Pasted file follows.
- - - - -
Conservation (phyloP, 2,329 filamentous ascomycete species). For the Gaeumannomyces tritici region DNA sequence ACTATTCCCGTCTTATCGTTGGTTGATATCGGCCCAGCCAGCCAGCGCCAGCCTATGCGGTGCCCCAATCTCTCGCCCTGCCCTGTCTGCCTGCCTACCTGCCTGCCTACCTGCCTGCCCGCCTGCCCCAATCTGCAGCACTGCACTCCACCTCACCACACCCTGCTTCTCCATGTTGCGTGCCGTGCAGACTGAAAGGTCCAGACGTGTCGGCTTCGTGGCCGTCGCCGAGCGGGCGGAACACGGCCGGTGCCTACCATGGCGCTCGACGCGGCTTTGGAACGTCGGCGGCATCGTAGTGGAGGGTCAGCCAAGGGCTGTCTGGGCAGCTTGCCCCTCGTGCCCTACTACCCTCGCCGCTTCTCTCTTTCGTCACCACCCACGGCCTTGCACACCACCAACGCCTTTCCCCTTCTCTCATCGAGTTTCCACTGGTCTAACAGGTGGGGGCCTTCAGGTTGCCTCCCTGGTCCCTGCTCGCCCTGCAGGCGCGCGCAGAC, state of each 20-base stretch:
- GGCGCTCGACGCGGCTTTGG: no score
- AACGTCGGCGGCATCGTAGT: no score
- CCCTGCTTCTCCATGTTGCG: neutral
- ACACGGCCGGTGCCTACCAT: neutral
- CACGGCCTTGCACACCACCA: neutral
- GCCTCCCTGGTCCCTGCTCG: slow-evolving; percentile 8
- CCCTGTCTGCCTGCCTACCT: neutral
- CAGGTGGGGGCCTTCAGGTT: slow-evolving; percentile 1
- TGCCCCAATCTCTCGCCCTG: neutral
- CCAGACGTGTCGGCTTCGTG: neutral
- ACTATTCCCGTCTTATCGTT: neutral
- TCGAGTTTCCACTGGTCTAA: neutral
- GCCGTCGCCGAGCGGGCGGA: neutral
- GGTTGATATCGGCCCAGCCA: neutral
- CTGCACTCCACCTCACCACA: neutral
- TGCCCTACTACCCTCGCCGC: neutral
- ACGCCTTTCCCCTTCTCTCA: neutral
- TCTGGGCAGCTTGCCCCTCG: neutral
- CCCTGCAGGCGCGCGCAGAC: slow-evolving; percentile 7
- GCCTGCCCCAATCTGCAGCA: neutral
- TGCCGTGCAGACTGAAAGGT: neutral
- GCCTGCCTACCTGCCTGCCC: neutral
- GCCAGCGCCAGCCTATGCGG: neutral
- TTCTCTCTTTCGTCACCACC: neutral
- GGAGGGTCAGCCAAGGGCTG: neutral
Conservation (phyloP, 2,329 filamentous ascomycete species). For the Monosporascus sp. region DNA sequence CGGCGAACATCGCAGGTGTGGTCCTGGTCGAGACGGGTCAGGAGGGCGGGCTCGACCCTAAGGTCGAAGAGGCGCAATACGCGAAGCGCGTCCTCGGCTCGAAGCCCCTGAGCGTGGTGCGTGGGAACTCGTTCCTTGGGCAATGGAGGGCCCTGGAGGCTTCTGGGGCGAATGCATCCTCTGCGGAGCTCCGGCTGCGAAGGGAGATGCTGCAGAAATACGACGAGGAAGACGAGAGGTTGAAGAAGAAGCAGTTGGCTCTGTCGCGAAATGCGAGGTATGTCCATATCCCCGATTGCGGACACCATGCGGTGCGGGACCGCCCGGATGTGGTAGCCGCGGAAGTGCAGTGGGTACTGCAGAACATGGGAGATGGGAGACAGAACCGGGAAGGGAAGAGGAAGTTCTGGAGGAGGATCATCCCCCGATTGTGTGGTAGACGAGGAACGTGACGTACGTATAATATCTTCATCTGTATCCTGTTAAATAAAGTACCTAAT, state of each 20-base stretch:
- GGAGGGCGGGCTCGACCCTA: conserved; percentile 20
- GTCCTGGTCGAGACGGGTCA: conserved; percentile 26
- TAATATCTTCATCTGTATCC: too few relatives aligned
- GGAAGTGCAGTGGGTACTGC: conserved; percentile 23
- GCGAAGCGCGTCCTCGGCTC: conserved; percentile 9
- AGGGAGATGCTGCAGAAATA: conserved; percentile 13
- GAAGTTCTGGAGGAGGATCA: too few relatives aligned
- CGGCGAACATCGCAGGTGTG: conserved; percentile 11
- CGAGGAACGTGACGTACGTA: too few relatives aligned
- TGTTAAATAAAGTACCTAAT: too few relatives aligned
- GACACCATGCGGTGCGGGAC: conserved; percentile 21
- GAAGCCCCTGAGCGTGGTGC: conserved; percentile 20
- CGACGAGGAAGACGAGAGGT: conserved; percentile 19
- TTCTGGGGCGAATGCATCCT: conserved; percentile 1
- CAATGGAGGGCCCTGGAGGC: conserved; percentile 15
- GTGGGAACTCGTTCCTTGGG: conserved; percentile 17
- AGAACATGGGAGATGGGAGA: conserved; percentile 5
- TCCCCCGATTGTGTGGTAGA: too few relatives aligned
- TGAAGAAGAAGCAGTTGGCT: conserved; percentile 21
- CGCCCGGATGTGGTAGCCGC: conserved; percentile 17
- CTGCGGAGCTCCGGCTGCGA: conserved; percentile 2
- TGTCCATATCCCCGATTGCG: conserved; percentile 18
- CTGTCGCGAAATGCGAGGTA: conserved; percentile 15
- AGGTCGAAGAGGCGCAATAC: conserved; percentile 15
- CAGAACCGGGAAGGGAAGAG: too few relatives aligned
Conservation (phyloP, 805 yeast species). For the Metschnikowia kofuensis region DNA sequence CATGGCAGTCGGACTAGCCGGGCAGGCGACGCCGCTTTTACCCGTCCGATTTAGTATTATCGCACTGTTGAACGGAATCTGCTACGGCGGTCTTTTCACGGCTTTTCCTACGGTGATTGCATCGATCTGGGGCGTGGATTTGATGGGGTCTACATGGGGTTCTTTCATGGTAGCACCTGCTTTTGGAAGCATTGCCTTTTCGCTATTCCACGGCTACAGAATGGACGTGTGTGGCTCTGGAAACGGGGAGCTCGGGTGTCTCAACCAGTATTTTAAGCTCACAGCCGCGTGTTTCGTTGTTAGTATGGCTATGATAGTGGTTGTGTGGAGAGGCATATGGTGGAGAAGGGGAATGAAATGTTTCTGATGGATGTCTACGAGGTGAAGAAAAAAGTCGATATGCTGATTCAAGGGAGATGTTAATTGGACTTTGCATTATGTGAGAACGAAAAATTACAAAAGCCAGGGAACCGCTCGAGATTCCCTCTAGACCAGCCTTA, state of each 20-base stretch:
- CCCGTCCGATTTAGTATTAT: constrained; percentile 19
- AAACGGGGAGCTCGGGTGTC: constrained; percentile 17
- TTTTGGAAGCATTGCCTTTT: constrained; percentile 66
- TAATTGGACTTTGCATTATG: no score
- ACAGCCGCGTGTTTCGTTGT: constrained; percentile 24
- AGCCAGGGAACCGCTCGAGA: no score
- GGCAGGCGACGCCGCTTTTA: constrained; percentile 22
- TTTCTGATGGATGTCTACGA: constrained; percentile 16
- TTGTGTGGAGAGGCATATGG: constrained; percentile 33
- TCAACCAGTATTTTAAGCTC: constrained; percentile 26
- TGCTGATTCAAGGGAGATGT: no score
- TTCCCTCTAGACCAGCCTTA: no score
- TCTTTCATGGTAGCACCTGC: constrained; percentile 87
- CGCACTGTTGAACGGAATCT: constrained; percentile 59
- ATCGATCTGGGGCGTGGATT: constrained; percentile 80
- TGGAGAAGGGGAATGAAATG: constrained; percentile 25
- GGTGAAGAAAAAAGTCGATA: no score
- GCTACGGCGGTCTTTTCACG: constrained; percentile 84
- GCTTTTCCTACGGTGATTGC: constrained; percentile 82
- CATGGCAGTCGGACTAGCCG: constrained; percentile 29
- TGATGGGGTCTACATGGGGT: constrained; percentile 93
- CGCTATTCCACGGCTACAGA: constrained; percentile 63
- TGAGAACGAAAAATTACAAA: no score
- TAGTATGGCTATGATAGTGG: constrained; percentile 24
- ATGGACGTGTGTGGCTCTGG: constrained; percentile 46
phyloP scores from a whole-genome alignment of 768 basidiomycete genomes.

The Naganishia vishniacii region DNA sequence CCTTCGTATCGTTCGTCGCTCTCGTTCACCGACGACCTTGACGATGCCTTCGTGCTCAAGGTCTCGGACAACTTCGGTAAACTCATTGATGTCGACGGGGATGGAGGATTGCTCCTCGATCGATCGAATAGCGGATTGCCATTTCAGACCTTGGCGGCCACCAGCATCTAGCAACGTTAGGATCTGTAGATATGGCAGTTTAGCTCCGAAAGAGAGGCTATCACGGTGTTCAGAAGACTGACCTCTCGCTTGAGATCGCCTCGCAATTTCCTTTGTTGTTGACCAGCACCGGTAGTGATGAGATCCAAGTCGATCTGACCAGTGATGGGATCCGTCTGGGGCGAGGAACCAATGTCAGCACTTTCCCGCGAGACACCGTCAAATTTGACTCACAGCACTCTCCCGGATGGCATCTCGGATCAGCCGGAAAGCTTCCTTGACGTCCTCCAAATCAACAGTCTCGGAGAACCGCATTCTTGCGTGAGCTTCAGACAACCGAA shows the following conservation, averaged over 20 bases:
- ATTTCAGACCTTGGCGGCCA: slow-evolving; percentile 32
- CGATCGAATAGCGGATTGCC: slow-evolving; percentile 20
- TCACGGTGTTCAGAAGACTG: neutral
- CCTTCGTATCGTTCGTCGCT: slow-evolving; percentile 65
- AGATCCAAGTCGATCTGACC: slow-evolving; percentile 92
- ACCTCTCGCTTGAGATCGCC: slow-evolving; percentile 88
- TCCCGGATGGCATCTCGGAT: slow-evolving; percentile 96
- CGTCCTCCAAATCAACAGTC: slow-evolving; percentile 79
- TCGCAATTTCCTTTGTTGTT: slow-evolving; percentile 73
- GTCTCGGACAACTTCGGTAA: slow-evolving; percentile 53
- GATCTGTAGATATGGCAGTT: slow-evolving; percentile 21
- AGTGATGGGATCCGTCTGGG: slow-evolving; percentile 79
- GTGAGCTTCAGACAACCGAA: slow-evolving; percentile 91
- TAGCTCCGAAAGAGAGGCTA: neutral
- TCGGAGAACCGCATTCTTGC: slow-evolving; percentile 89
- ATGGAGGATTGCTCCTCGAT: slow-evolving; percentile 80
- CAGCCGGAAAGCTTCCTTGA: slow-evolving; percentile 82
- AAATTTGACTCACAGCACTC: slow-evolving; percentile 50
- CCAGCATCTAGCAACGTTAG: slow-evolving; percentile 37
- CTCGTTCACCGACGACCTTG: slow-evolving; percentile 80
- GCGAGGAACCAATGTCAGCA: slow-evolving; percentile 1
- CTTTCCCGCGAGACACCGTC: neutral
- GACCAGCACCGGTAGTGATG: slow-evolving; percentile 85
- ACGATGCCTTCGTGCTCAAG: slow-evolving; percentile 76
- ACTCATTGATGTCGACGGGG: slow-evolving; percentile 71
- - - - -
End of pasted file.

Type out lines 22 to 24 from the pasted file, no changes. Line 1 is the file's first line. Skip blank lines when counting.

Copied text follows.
- TGCCGTGCAGACTGAAAGGT: neutral
- GCCTGCCTACCTGCCTGCCC: neutral
- GCCAGCGCCAGCCTATGCGG: neutral